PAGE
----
Earthscape’s Tatiana Zakharova was recently a presenter at “The Walrus Talks Inclusion” event in Waterloo on October 23, 2019. This post is adapted from her presentation. You can also view the lecture in its entirety on YouTube here.
Tatiana was one of seven speakers invited to participate. They each addressed the topic: “How design, technology, education and more can remove barriers for people with disabilities.”
Accessibility and inclusivity truly are topics we think about when designing every single playground project. Though we certainly don’t have all the answers, we do have some ideas to share.
First, I want to talk about the concept of “universal design.” Whether it is defined as including everyone or the widest possible audience, universal design is a lovely phrase, but an impossible concept. The problem with its implementation is that it is reductionist. It takes this big messy idea of “inclusivity” and cuts it into small, graspable portions like “simple to use”, “intuitive”, or “requiring low physical effort.”
But our abilities and desires are uniquely situated in our different realities. So, I cannot believe in a positivist term like “universal” when that implies that having one single approach to physical reality can meet all needs. This is NOT a statement of defeat. Instead, I think the entire process of good design is a process of working on inclusion. Inclusion is a living concept – and design has a similar iterative quality.
Playground design must always meet safety and accessibility standards because that is the law. But, in every project, we also consider different ways to play, and how that impacts inclusivity.
Theories of gender predict different play behaviours between boys and girls. Research shows that, overall, girls tend to be less physically active and prefer different activities: creating, imaginative play, climbing, sitting. So what can we do to ensure there are different play opportunities to appeal to more children? To answer this question, let me focus on just two stories from our practice.
Case Studies for Play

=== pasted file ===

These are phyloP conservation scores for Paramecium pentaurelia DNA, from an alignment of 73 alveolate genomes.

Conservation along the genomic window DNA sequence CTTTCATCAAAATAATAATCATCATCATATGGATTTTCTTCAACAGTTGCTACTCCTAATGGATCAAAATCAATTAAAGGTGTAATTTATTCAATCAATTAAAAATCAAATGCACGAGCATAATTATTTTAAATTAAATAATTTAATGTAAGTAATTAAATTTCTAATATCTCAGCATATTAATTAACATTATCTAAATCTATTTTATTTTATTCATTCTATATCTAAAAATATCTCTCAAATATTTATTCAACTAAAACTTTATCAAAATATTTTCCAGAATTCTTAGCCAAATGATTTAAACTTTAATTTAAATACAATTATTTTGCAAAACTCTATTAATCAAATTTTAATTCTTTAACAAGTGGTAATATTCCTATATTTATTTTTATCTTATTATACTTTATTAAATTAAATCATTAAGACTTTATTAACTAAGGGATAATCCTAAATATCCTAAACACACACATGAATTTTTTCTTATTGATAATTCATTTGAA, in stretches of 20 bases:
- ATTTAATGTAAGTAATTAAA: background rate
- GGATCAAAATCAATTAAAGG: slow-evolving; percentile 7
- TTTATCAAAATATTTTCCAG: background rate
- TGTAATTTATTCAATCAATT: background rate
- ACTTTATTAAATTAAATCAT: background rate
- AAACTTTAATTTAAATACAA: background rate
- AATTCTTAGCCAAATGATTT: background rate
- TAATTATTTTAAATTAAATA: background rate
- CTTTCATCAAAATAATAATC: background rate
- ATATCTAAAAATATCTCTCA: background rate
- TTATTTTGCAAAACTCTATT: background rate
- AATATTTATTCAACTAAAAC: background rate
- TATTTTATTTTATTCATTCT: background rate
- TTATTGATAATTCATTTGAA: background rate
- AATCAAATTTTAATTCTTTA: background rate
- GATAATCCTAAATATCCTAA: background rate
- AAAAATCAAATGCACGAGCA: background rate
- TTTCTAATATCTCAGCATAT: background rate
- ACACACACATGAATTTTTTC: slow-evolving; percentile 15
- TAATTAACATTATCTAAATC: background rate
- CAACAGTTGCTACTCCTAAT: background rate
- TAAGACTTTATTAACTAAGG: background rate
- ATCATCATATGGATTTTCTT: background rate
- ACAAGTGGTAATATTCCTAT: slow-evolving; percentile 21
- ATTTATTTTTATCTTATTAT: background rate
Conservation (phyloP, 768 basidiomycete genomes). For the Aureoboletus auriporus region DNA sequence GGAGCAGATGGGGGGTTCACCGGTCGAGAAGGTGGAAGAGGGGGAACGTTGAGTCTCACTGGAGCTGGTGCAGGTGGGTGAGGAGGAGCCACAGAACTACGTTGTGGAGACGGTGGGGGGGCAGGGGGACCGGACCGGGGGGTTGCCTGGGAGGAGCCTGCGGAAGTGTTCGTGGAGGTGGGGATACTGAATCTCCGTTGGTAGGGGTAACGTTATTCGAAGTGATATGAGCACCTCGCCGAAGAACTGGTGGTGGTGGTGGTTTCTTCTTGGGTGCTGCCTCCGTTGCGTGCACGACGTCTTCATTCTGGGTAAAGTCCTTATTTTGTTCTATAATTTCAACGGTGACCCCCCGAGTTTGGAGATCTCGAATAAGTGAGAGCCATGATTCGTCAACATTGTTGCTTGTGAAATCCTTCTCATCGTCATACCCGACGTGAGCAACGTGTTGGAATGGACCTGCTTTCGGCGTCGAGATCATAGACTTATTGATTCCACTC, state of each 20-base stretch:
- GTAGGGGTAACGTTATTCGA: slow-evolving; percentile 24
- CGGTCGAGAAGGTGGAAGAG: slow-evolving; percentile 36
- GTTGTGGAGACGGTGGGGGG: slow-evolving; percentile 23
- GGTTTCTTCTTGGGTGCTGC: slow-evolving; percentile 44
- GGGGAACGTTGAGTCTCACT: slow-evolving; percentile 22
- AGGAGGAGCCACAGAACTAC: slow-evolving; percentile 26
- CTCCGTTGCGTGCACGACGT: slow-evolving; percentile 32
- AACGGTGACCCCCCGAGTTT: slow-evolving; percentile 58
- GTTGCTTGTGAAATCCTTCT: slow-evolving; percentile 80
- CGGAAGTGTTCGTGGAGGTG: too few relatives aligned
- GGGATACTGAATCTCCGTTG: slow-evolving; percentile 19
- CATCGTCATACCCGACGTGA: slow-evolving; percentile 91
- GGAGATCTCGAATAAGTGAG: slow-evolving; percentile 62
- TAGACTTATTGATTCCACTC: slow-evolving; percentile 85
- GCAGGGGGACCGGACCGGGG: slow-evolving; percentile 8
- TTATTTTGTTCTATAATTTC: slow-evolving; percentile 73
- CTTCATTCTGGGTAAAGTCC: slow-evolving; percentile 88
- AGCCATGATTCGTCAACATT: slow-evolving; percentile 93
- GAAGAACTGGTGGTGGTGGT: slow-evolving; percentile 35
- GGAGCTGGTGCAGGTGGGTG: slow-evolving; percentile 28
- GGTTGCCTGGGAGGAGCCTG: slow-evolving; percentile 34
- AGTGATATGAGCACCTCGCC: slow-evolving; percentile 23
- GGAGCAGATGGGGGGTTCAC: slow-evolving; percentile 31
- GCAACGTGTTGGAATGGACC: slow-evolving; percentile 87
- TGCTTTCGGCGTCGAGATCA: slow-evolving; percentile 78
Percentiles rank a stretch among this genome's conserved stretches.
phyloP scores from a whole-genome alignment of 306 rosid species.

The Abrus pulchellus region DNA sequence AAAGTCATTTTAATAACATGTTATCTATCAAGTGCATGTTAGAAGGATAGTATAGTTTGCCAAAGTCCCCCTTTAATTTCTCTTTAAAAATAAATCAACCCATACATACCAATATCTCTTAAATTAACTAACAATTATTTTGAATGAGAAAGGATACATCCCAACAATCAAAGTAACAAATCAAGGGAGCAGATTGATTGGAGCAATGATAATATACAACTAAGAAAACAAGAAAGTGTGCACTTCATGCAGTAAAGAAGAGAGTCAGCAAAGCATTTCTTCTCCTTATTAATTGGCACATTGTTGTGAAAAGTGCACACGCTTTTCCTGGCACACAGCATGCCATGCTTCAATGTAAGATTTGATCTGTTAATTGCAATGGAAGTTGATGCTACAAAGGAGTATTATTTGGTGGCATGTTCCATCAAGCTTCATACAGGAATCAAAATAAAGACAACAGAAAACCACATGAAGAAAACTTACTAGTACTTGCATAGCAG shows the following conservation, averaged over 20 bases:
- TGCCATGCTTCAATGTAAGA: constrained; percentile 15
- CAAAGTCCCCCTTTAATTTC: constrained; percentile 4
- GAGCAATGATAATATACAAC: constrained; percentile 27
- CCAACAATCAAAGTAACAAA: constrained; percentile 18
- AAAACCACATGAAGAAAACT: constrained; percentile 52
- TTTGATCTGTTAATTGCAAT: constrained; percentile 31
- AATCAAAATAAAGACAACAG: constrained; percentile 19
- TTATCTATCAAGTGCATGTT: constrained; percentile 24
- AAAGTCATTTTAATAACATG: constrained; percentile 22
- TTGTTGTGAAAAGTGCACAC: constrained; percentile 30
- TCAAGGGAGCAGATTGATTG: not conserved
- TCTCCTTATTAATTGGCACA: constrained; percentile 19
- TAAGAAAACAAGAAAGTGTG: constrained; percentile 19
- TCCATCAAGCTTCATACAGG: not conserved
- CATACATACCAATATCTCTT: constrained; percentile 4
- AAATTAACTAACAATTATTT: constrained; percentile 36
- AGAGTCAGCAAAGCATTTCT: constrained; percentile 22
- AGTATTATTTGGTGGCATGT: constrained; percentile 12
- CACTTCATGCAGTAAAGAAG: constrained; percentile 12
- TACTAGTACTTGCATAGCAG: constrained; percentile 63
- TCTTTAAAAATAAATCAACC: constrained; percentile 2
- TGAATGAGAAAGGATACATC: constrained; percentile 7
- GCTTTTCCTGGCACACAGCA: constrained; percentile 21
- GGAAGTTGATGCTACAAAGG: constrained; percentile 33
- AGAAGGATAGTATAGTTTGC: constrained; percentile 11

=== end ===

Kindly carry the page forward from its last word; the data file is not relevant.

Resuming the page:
Our playground at Riverside Park in Guelph exemplifies this thinking. I spent some time at this playground to observe play in action, and to make sure that the spaces we design do what they are supposed to do! As a result, I saw spaces for observing, like the children on the top of this fish sculpture; and spaces for imaginative play, like inside the fish where children were gathering natural materials like hunter-gatherers. I witnessed opportunities for climbing – some very easy and some quite challenging, like on this water strider piece.
With this water strider, I want to pick on the concept of “low physical effort” that’s included in universal design principals. We cannot design with just that idea in mind, because we would not be able to get older kids, or kids who are looking for a challenge, to come outside to play. With this in mind, play spaces must support or offer a full range of effort requirements: from low to high.
When I was at Riverside, I saw that teenagers are not embarrassed to climb. It is great to see them considered in play and be thrilled. One inclusivity tool that we at Earthscape use in our work is variety. Research from Sweden shows that a playground with diverse play spaces can facilitate various ways of processing gender identity. We see that playscapes which have variety of access and egress options – not just ramps – and that have low and high challenges, and opportunities for various types play are, not surprisingly, attractive to a wider variety of kids.
McMaster Children’s Hospital
This photo is from a playground we designed and built at a children’s hospital in Hamilton. It includes several play huts, which you don’t see on playgrounds very much these days. Children with autism-spectrum disorders use these to self-regulate during play, when they perhaps need a moment away from others.
The variety and the combination of open, semi-open and enclosed spaces create a more inclusive overall space. You might criticize this playground as not being inclusive enough. It is a fair criticism – it does not have ramps or movable equipment that can be so great for kids with limited mobility. This is where “variety” meets reality. We build playgrounds not only on set budgets, but strict regulations also dictate a lot of the site layout and the distances between play pieces. Because of this, on a smaller site, some things we get and others we have to give.
I am happy to report that in recent years, we have seen a great shift towards inclusivity from all play manufacturers. As a result, more equipment addresses inclusivity. Designs are considering abilities outside mobility – focusing on different senses: sight, hearing, touch and motion.
This photo is from a playscape in Oklahoma City that we designed and built. As designers, we know so much more NOW about what makes a place more inclusive. Because of this, we now think about ways to create opportunities for interaction and interdependence between peers of different abilities.
Ensuring that spaces are flexible is paramount. As an example, a log jam like this one can be used for kinetic play where bodies move under, over and along logs. But these also create spaces where kids can have conversations in the environments that are exclusively for them.
At the start of my presentation, I talked about the interrelationship between good design and inclusive design. I want to leave you with a quote that is attributed to Murri theorist and artist Lilla Watson:
“If you have come to help me, then you are wasting your time. But if you have come because your liberation is bound up with mine, then let us work together” (from Alexis Shotwell’s Against Purity).
Let us work together on the magic of play.
To learn more about events like “The Walrus Talks Inclusion,” visit The Walrus online.